The Sony DSLR A350, turns out to be a well-organized and structured digital SLR camera. The main settings, for example ISO sensitivity, can be adjusted through the menu as well as a dedicated button. That's a plus, but in the beginning you might argue with yourself as to which one is the most convenient to use. After a while though, and after shooting for sometime, you will get used to it and the Sony A350 will work as you want it to work. It also keeps up the speed which might come in handy in some situations.
Quick AF Live View function
I think you can imagine how curious I was to see how Quick AF Live View would do in practice. Would it really not matter shooting via the viewfinder or the Live View function? That was the question. And indeed, as far as AF speed is concerned it makes no difference. The Sony Alpha 350 focuses in both cases with the same speed and that is similar to the A200's focus speed. Unfortunately not many innovations are carried out perfectly and that goes for Sony Alpha 350's Quick AF Live View too. It is a pity that you only view 90% in Live View of what is really captured. One of the benefits of Live View on other brands is the fact that they offer 100% field of view. The fact that the Live View sensor on the A350 looks at the matt glass is the cause for the 90% view, which means you'll never be able to see more than through the viewfinder. And ironically the viewfinder offers a larger view this time; 95%.
Sony A350 with high resolution LCD monitor
Anyway, if you take into account that you will capture more in the picture than what you are viewing on the monitor, Sony's Live View system is pleasant to work with, also thanks to the high resolution of the LCD monitor. The 230,000 pixels do a great job. And of course the ability of tilting the screen adds to this. Not only does the LCD monitor serve well for a high or low position, in bright sunshine you can also tilt the LCD until it offers a perfect view again. It is a truly welcome addition.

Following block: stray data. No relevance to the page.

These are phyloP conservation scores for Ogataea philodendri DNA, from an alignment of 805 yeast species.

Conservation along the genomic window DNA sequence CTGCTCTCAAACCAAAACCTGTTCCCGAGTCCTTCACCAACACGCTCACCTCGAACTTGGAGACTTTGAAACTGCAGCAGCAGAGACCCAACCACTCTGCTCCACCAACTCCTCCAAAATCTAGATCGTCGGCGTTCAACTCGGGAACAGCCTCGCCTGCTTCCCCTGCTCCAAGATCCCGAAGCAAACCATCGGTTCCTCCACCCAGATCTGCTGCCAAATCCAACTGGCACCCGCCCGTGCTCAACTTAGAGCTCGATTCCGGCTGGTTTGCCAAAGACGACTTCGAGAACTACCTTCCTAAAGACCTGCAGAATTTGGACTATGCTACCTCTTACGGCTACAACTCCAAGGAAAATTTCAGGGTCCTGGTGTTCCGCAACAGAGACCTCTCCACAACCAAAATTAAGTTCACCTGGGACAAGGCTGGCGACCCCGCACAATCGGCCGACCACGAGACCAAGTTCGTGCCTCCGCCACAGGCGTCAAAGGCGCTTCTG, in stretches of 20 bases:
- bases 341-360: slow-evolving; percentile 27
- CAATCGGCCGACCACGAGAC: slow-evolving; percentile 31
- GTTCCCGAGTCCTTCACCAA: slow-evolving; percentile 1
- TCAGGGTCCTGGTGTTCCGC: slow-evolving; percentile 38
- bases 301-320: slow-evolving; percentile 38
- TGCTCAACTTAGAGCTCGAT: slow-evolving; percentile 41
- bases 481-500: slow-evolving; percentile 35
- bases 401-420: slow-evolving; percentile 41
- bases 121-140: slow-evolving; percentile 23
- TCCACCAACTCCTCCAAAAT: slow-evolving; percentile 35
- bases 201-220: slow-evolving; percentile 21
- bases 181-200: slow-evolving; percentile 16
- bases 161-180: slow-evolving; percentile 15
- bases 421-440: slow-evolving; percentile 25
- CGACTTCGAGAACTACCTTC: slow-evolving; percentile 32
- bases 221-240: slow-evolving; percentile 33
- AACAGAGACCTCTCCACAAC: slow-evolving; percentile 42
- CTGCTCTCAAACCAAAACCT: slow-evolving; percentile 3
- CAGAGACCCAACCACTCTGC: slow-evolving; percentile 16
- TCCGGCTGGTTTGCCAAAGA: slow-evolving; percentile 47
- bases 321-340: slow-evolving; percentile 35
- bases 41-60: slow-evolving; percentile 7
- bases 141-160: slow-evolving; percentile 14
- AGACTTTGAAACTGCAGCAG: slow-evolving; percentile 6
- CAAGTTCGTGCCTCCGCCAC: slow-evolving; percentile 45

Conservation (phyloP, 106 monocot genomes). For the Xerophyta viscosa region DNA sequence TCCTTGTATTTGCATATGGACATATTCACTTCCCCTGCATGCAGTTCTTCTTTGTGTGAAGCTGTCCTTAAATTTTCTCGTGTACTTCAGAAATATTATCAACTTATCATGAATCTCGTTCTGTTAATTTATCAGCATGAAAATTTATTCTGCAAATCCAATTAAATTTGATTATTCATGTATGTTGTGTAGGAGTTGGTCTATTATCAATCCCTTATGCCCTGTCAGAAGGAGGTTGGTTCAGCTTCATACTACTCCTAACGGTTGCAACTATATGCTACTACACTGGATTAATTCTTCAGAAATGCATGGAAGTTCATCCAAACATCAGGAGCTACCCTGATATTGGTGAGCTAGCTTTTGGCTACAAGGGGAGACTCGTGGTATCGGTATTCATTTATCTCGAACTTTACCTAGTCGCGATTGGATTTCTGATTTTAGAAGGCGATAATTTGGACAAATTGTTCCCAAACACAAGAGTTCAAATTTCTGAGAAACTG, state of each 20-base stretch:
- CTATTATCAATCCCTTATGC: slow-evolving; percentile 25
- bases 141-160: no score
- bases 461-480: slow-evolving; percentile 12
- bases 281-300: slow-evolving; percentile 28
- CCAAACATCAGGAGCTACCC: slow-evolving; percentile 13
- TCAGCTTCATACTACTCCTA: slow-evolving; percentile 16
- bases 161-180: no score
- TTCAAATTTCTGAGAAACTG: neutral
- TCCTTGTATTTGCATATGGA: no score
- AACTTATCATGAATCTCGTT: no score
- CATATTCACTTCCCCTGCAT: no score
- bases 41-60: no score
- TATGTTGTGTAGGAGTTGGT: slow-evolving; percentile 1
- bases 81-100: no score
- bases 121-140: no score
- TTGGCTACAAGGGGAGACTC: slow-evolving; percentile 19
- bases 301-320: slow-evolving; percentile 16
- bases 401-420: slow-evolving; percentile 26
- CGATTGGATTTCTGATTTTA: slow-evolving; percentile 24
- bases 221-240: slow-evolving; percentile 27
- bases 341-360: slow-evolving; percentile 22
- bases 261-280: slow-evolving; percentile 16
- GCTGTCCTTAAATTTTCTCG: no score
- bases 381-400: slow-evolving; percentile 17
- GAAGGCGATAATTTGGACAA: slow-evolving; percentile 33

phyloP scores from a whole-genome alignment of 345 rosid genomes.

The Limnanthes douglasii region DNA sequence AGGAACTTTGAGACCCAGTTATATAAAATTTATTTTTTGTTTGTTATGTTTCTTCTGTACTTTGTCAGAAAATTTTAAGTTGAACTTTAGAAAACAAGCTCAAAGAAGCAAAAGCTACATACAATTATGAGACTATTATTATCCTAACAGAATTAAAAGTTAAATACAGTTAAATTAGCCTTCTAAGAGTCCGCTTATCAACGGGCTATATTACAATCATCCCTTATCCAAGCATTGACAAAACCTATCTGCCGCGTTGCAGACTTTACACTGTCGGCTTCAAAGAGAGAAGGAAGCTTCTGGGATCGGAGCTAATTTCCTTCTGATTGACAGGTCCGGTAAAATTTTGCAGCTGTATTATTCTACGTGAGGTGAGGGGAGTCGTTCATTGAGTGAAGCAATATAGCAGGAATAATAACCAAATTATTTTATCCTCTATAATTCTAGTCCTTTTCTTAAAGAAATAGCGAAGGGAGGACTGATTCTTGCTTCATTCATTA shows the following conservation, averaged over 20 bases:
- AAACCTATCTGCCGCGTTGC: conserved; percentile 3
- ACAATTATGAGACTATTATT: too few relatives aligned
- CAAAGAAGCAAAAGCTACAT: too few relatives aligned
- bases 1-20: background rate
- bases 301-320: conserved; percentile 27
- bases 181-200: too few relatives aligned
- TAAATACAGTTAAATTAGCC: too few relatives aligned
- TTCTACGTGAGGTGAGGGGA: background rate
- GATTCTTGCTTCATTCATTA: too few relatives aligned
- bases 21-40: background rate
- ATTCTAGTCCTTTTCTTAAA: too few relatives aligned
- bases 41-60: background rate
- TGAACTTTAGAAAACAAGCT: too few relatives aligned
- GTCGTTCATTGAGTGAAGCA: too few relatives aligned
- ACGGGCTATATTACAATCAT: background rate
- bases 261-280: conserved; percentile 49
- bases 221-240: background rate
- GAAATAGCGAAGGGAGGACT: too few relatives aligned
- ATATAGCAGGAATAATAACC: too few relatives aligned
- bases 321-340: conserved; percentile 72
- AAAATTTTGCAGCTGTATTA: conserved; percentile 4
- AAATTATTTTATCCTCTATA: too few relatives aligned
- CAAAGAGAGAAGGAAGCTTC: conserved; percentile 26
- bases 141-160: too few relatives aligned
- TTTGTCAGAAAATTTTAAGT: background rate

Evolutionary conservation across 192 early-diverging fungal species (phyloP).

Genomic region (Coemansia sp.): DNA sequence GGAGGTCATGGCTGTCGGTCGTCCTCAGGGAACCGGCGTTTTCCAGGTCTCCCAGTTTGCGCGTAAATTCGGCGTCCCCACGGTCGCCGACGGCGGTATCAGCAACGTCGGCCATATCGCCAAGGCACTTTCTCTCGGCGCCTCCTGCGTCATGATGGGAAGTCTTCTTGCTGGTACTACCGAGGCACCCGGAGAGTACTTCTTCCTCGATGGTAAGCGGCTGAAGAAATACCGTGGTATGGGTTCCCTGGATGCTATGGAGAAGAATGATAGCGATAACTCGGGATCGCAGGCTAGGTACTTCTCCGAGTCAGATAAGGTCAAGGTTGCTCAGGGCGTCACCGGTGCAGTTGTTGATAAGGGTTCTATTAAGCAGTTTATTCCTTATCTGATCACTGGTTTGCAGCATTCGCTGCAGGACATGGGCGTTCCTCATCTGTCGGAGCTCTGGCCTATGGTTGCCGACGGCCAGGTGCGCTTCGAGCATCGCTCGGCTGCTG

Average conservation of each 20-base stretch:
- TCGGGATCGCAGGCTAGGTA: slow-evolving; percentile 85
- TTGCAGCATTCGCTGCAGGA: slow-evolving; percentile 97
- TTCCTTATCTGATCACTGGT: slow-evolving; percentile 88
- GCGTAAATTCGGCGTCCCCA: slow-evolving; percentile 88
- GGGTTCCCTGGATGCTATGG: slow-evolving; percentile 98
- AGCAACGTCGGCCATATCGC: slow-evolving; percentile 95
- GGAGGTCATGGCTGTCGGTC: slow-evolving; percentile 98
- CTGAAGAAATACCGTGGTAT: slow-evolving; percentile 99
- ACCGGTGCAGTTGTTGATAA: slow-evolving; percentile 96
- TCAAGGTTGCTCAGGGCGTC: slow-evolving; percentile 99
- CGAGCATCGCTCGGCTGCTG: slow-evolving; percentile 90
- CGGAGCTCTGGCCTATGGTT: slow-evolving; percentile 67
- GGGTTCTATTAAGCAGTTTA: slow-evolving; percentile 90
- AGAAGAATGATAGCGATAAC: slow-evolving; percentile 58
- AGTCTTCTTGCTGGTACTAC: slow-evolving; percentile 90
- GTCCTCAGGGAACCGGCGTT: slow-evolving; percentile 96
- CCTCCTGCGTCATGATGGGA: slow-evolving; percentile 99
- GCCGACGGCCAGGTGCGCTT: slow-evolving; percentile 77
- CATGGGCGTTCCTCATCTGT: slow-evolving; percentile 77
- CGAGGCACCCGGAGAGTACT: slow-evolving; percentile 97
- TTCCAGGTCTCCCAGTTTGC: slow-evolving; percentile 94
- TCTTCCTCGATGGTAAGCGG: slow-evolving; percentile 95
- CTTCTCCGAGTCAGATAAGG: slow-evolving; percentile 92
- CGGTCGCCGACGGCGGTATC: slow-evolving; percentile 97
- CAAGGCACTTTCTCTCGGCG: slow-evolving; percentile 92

Optical viewfinder of the Sony Alpha 350
Personally I enjoyed the LCD monitor very much; I used it a lot more than I thought I would. Still I am a typical viewfinder user and I must admit that the optical viewfinder is also great to work with.
The only minus of the viewfinder is the fact that the focus points are hard to see in bright sunlight. They don't light up sufficiently and are on the small side. I think the design department ought to find a solution for this and I reckon that shouldn't be too hard.
Sony Alpha A350 image speed
A thing that strikes me as odd is the fact that the image speed has decreased compared to that of the A300. Obviously the high resolution is the spoilsport here and Sony clearly haven't considered a larger buffer or a faster processor, or maybe it simply wasn't possible to use them. You can shoot a maximum of two frames per second and that is slower compared to the current competition. The action photographer might have his objections. But if you mainly shoot architecture, landscapes or snapshots, the frame speed is not of great importance.
User friendly DSLR camera
Operating the Sony Alpha 350 is pleasantly fast. The start-up time takes approximately half a second which suffices for normal use. The camera's ergonomics are well thought-out and won't be a problem for the majority of users. If you shoot with the Sony A350 for a longer period of time, you will get familiar with the buttons and because the adjustments are rendered in the viewfinder you will be able to work fast. The saying that practice makes perfect applies to this camera too, and if you practice enough you will soon be able to find most functions without hesitation.